Out of 12,693 bones from mammals, birds and amphibians, 3847 bones have been identified. Altogether these bones are derived from 26 species of wild mammals (Table 1) and three species of domestic animals. A total of 1432 bones have been recovered from marine mammals, comprising 37% (NISP) and 26% (MNI) of all identified mammal bones. Marine mammals are represented by cetaceans: harbour porpoise (Phocoena phocoena) and dolphin (Delphinus delphis), and three species of pinnipeds: harp seal (Pagophilus groenlandicus), grey seal (Halichoerus grypus) and ringed seal (Pusa hispida).
|Species||NISP||% NISP||MNI||% MNI|
|Canis lupus f. familiaris||234||6.0||5||3.8|
|Canis lupus/Canis lupus f. familiaris||3||0.1||1||0.8|
|Bos primigenius f. taurus||11||0.3||1||0.8|
Marine fish dominate the assemblage, with species like cod (Cadidae sp.), flatfish (Pleuronectidae sp.), garfish (Belone belone), herring (Clupea harengus) and mackerel (Scomber scombrus) (Schmölcke et al. 2007). Some migratory fish were also present, including eel (Anguilla anguilla) and salmon species (Schmölcke et al. 2007). Freshwater fish are represented by perch (Perca fluviatilis), zander (Sander lucioperca) and cyprinids (Cyprinidae). From all species recovered, marine species predominate, with cod at 69%, while freshwater fish contribute approximately 4% (Schmölcke et al. 2007).
Table 2 describes the age estimations of epiphyseal fusion. Bones with still open epiphyses can belong to animals younger than the estimated age of fusion, while bones with fused epiphyses can belong to animals older than the estimated age of fusion. Hence, the actual age of seals found in this archaeological context can differ from the age clustering derived by ageing based on epiphyseal fusion, which reflects all age groups, yearlings, juveniles, young adults and adults (Table 2). Since ageing of seals based on epiphyseal fusion gives only a rough age estimation, an osteometric analysis has been applied on humeri and femora (Storå and Ericson 2004; Storå 2001a). The distribution of the osteometric data shows clearly that the harp seal assemblage is dominated by two groups in Neustadt (Figure 1). A comparison with modern data obtained from harp seals trapped in fishing equipment in Tromsø, Norway, in 1987 and published by Storå (2001a) allows us to identify an age group of yearlings up to 10-11 months old and an age group of adults. Furthermore, according to these modern data, the smallest bones within the age group of yearlings (blue squares), which have a smallest length of corpus under 45mm correspond to seal pups up to 3 months old, while the largest ones correspond to juveniles up to 10-11 months old (Figure 1). The age group of young adults is not represented among the harp seals of Neustadt. Osteometric analysis of grey seal bones showed the presence of yearlings as well as adults. The analysis could not be performed for ringed seals.
Cut marks were recorded on 14.8% of the seal bones (Figure 2 and Figure 3), which is a very high percentage, if one considers that this includes only the visible butchery marks in an archaeological context (Lyman 1992, 248). All three species, harp, grey and ringed seals, disclosed no differences in the position and kind of cut marks on the skeleton, showing that hunters followed a common method for all marine mammals. Cut marks were observed on bones from all ages including the younger age group of 0-3 month old seals (Figure 4, Figure 5 and Figure 6). Frequencies and the type/position of cut marks on the bones reveal their origin during skinning, disarticulation and filleting, showing that hunters took full advantage of the seal carcasses (Binford 1981; Trolle-Lassen 1992). Cut marks referable to skinning (Figure 3, Figure 5) were observed on the skull (calvaria, maxilla and frontal), the mandible, the phalanges and metapodials. After removing the skin from the prey, hunters proceeded with the butchering which included disarticulation, filleting and eventually portioning. Cut marks referable to disarticulation occur while cutting through the articulations and appear regularly on the occiput, the majority of vertebrae, scapula, humerus, radius, ulna, acetabulum of the pelvis, femur, talus, calcaneus and lower epiphyses of metapiodials (Figure 3). They appear as short cuts around the articulations and are therefore easily distinguishable from filleting and/or scraping marks, which are commonly evident on skeletal elements rich in flesh. Such cuts appear on the scapula (Figure 6), humerus, femur, ulna, pelvis, on vertebra and the medial side of the costae. In these cases the cuts are more longitudinal and shallower than the ones originating during disarticulation, and often appear as a group of extended cuts. According to the meat utility index for phocid seals (Lyman et al. 1992) the absolute and relative frequencies of the different parts of the skeleton as well as the frequencies of skeletal elements with cut marks illustrate that in Neustadt bones with high meat utility value, such as ribs, and the upper limb bones, are well represented while the pelvis, second in the rank of meat rich body parts, seems to be under-represented. Interestingly, bones with lower (vertebrae) or low meat utility values (lower limb bones (flippers)) are frequently represented as well (Figure 2). The significance of these observations for the butchering methods used by prehistoric hunters will be discussed below.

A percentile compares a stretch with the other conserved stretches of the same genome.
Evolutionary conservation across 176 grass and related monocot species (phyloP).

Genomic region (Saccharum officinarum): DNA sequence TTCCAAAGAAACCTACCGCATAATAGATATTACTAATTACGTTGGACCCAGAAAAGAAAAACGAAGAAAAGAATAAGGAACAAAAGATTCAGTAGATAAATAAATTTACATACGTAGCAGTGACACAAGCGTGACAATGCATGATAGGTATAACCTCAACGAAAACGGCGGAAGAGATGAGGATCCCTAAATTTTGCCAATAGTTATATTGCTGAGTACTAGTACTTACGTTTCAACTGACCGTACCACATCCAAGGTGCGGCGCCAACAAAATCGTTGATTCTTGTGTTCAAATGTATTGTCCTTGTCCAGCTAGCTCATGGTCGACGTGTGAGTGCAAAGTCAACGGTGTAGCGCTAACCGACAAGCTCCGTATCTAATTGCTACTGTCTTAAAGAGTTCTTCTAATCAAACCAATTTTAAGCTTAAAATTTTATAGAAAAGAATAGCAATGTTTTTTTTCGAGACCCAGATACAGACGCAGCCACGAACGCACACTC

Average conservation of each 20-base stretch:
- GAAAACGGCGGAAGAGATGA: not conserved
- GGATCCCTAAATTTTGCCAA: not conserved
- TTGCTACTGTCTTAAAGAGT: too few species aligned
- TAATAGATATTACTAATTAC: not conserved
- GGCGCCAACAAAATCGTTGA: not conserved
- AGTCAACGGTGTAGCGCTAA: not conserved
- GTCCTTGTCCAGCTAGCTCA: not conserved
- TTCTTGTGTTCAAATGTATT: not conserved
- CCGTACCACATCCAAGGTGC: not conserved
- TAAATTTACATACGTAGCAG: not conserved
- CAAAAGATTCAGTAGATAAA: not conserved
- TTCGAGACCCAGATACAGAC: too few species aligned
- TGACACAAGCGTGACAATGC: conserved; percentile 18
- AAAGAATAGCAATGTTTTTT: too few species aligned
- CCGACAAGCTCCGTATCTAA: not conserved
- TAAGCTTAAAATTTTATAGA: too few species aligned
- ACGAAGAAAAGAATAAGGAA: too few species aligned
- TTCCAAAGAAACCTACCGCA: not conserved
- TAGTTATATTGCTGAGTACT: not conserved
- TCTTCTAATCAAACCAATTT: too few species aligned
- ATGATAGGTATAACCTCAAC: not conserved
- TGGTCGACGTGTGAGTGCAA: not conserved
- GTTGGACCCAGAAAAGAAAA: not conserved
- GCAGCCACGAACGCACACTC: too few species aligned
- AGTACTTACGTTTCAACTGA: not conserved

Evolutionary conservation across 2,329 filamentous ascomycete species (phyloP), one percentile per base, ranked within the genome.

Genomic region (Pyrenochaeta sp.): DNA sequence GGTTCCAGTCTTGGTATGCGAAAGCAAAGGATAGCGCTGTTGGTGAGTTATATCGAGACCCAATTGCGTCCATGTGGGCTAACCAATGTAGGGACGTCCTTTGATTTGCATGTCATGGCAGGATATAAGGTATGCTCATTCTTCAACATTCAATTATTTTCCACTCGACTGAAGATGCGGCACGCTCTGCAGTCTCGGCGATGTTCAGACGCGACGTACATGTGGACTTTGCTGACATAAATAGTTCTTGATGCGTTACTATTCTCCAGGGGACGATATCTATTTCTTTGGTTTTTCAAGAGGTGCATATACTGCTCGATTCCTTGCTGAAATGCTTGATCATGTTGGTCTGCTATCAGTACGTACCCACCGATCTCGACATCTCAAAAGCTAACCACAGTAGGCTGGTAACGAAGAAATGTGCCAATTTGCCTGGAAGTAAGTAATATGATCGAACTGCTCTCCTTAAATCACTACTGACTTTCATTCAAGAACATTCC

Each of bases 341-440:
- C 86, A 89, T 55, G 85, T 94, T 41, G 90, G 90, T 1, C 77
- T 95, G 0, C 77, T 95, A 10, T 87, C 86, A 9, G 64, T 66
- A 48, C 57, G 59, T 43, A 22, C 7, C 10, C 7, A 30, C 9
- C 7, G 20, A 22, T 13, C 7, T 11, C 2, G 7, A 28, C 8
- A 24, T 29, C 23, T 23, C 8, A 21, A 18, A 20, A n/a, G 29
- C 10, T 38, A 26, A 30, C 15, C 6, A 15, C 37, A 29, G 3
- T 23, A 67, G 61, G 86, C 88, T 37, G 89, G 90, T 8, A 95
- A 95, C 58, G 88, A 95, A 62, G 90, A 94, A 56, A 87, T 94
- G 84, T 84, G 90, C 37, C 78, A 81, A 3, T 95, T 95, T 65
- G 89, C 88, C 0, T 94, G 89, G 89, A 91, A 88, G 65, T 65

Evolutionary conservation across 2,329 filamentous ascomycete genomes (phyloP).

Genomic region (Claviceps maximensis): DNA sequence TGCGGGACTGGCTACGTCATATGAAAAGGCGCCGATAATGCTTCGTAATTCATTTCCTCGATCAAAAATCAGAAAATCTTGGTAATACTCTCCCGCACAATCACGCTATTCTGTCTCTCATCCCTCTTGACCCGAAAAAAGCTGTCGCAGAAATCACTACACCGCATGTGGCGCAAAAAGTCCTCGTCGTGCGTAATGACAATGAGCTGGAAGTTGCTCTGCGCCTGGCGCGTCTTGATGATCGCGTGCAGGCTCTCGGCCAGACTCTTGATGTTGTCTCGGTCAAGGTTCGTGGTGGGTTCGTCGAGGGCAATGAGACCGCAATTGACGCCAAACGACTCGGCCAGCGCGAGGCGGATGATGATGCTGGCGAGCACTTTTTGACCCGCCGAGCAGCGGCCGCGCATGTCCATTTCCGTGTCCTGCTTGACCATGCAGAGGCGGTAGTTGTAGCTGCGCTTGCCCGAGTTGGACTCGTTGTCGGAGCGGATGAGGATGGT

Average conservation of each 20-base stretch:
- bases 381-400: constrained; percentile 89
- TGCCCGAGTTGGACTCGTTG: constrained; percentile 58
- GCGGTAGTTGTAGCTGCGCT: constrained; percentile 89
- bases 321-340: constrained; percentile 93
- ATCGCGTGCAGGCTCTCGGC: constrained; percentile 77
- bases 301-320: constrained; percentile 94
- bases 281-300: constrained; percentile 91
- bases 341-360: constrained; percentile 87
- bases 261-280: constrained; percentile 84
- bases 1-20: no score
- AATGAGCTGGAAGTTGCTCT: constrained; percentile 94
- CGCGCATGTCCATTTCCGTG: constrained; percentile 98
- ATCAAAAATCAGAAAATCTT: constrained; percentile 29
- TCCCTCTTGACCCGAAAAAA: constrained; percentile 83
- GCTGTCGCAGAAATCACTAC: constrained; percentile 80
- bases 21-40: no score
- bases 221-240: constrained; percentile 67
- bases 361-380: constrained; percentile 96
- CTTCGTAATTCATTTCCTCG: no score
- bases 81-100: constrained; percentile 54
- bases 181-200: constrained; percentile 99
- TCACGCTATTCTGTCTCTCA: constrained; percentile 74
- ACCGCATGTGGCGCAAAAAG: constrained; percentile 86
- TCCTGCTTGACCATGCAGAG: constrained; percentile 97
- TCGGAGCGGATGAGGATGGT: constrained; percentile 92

|Humerus proximal||4||2||8||5||young adult|
|Femur distal||8||5||7||4||young adult|
|Ulna proximal||2||2||4||2||young adult|
|Tibia/Fibula proximal||4||2||4||4||young adult|
|Humerus proximal||3||2||young adult|
|Femur distal||2||1||young adult|
|Ulna proximal||2||2||young adult|
|Tibia/Fibula proximal||6||3||2||2||young adult|
|Humerus proximal||1||1||1||1||young adult|
|Ulna proximal||1||1||young adult|
|Tibia/Fibula proximal||2||1||young adult|